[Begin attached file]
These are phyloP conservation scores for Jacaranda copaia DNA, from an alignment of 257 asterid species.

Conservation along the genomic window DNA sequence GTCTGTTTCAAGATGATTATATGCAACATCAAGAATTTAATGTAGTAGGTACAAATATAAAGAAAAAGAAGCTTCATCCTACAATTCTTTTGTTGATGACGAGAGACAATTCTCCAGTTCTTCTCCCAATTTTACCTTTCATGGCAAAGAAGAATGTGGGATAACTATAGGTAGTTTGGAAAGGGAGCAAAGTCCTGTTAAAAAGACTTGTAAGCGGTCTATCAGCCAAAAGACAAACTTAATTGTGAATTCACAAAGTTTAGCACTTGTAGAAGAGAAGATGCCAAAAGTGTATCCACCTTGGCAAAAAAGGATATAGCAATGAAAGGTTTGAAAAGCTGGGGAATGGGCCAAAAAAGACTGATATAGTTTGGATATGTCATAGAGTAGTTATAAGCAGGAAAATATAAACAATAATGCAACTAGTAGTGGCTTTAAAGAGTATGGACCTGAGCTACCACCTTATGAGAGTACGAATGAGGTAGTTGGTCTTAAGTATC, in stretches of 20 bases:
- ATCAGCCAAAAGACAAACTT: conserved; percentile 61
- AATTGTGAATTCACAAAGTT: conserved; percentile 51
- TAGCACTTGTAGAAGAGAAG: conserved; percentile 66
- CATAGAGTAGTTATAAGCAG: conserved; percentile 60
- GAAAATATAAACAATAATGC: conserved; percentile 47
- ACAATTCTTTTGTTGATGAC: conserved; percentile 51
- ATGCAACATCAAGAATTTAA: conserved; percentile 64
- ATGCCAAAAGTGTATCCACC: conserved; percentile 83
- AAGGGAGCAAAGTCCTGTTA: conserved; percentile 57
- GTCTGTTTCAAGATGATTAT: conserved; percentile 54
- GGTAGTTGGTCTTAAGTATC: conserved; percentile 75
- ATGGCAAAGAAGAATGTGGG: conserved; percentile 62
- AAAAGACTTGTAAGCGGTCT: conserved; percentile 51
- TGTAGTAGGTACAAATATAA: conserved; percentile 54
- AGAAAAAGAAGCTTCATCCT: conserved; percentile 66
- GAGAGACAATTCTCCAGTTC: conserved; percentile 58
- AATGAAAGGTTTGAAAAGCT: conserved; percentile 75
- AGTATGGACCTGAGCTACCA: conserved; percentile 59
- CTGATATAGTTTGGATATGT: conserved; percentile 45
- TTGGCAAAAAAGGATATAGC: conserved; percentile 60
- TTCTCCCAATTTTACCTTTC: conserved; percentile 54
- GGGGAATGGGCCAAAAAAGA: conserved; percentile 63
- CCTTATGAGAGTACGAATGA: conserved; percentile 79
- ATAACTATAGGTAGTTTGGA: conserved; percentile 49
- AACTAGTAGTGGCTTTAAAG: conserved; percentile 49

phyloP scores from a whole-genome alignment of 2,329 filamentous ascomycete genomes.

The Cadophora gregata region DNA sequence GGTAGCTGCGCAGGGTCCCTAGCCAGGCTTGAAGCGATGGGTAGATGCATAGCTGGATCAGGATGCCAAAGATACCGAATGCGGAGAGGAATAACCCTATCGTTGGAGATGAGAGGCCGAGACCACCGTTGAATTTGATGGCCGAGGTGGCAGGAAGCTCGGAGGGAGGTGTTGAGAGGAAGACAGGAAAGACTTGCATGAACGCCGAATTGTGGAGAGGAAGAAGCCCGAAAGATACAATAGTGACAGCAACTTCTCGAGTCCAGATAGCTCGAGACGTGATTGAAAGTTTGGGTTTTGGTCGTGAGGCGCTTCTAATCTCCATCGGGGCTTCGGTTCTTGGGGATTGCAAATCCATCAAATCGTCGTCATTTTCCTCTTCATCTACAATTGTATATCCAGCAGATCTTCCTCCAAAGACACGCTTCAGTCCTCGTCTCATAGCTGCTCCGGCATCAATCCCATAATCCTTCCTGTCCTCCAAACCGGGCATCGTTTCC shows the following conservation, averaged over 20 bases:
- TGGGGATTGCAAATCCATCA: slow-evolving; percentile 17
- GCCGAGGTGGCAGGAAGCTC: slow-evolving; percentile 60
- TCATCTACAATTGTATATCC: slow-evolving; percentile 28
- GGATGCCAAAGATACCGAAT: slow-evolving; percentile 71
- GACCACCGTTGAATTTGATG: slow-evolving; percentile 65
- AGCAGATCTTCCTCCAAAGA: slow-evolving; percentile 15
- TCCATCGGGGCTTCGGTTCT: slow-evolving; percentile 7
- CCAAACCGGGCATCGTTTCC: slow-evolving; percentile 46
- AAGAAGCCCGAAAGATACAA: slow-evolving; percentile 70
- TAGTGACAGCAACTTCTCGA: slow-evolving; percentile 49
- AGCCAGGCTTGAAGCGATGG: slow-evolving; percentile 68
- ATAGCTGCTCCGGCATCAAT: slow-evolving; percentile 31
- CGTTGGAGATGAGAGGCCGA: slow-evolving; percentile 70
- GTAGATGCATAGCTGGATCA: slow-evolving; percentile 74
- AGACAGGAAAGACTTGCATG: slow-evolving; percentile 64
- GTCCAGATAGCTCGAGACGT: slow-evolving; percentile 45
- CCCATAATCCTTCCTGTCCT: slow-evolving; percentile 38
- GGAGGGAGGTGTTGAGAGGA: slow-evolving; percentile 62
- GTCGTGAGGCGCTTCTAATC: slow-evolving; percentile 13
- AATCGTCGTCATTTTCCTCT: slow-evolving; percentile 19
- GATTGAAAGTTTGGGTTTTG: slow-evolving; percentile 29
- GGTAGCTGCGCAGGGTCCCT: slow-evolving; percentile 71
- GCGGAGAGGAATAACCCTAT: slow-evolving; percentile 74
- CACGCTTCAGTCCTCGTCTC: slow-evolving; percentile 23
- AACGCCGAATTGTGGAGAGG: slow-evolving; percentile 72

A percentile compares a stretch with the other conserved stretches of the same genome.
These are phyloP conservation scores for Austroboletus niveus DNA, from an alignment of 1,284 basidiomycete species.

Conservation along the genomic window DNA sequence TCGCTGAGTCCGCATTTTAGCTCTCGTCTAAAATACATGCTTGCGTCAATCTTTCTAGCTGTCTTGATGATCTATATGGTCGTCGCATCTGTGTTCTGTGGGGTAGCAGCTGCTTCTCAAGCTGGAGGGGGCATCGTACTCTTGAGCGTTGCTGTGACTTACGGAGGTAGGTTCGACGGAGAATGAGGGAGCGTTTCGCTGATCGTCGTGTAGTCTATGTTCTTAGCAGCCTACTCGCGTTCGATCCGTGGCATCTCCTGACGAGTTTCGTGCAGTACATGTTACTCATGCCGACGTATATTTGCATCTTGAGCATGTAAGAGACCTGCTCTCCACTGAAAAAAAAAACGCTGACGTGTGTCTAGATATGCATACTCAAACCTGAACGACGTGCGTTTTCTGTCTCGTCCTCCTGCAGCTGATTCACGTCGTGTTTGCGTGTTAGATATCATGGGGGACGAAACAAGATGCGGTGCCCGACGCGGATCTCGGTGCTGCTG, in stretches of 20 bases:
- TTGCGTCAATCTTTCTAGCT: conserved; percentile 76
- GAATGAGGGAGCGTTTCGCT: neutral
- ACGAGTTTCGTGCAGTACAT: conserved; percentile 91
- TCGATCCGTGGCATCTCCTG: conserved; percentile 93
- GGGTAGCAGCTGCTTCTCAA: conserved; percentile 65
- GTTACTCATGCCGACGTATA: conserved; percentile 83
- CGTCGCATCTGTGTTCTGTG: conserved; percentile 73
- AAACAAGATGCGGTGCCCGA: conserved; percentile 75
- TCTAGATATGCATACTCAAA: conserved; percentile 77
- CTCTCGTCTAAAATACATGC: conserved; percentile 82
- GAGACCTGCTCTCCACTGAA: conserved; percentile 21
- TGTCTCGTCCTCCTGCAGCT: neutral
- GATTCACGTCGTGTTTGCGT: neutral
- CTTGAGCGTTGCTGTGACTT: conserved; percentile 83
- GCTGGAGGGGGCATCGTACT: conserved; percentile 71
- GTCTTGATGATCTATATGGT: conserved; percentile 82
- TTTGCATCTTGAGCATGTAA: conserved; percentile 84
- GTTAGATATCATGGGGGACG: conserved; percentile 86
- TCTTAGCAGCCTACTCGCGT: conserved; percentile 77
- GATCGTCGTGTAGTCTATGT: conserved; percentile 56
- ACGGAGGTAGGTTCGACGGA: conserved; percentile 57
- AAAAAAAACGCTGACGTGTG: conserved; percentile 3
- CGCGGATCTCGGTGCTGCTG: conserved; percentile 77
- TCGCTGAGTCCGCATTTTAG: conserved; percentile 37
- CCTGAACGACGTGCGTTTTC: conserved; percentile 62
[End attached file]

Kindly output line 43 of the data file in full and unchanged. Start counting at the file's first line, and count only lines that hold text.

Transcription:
- GTAGATGCATAGCTGGATCA: slow-evolving; percentile 74